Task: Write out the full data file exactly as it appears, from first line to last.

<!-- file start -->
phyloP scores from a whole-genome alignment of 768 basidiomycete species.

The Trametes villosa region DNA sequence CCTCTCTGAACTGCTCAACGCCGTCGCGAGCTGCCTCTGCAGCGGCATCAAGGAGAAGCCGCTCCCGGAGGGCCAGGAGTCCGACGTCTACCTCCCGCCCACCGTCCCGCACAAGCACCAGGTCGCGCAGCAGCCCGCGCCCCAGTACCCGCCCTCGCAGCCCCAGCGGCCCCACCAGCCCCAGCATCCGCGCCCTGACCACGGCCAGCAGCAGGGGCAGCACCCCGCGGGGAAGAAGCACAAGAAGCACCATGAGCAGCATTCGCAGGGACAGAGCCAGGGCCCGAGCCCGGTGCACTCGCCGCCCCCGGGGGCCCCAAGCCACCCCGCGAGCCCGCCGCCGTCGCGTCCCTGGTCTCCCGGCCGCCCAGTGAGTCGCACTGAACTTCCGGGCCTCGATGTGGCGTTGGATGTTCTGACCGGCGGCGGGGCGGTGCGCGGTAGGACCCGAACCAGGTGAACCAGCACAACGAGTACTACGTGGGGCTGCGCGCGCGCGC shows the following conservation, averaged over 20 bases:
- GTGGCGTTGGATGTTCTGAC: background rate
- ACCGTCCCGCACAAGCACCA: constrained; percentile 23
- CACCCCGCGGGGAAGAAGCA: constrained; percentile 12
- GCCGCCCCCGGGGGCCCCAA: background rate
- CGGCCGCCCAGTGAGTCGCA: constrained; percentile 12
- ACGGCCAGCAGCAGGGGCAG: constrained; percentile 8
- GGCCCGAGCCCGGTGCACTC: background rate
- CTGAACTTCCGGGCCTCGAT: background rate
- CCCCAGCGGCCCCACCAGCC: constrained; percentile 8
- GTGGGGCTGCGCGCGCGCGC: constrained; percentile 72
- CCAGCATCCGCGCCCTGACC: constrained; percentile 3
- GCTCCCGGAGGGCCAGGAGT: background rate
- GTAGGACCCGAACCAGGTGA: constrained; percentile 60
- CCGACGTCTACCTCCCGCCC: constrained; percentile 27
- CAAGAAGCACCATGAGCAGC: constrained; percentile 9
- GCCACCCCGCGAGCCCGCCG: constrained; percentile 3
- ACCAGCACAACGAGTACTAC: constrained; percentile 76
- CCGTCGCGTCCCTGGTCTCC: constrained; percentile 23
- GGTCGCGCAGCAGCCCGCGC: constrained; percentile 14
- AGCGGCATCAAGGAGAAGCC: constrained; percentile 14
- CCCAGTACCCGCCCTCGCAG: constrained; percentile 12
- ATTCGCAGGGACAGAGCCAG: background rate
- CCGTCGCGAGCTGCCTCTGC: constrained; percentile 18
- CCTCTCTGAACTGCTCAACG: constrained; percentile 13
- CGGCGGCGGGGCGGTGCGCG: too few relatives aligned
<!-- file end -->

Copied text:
phyloP scores from a whole-genome alignment of 768 basidiomycete species.

The Trametes villosa region DNA sequence CCTCTCTGAACTGCTCAACGCCGTCGCGAGCTGCCTCTGCAGCGGCATCAAGGAGAAGCCGCTCCCGGAGGGCCAGGAGTCCGACGTCTACCTCCCGCCCACCGTCCCGCACAAGCACCAGGTCGCGCAGCAGCCCGCGCCCCAGTACCCGCCCTCGCAGCCCCAGCGGCCCCACCAGCCCCAGCATCCGCGCCCTGACCACGGCCAGCAGCAGGGGCAGCACCCCGCGGGGAAGAAGCACAAGAAGCACCATGAGCAGCATTCGCAGGGACAGAGCCAGGGCCCGAGCCCGGTGCACTCGCCGCCCCCGGGGGCCCCAAGCCACCCCGCGAGCCCGCCGCCGTCGCGTCCCTGGTCTCCCGGCCGCCCAGTGAGTCGCACTGAACTTCCGGGCCTCGATGTGGCGTTGGATGTTCTGACCGGCGGCGGGGCGGTGCGCGGTAGGACCCGAACCAGGTGAACCAGCACAACGAGTACTACGTGGGGCTGCGCGCGCGCGC shows the following conservation, averaged over 20 bases:
- GTGGCGTTGGATGTTCTGAC: background rate
- ACCGTCCCGCACAAGCACCA: constrained; percentile 23
- CACCCCGCGGGGAAGAAGCA: constrained; percentile 12
- GCCGCCCCCGGGGGCCCCAA: background rate
- CGGCCGCCCAGTGAGTCGCA: constrained; percentile 12
- ACGGCCAGCAGCAGGGGCAG: constrained; percentile 8
- GGCCCGAGCCCGGTGCACTC: background rate
- CTGAACTTCCGGGCCTCGAT: background rate
- CCCCAGCGGCCCCACCAGCC: constrained; percentile 8
- GTGGGGCTGCGCGCGCGCGC: constrained; percentile 72
- CCAGCATCCGCGCCCTGACC: constrained; percentile 3
- GCTCCCGGAGGGCCAGGAGT: background rate
- GTAGGACCCGAACCAGGTGA: constrained; percentile 60
- CCGACGTCTACCTCCCGCCC: constrained; percentile 27
- CAAGAAGCACCATGAGCAGC: constrained; percentile 9
- GCCACCCCGCGAGCCCGCCG: constrained; percentile 3
- ACCAGCACAACGAGTACTAC: constrained; percentile 76
- CCGTCGCGTCCCTGGTCTCC: constrained; percentile 23
- GGTCGCGCAGCAGCCCGCGC: constrained; percentile 14
- AGCGGCATCAAGGAGAAGCC: constrained; percentile 14
- CCCAGTACCCGCCCTCGCAG: constrained; percentile 12
- ATTCGCAGGGACAGAGCCAG: background rate
- CCGTCGCGAGCTGCCTCTGC: constrained; percentile 18
- CCTCTCTGAACTGCTCAACG: constrained; percentile 13
- CGGCGGCGGGGCGGTGCGCG: too few relatives aligned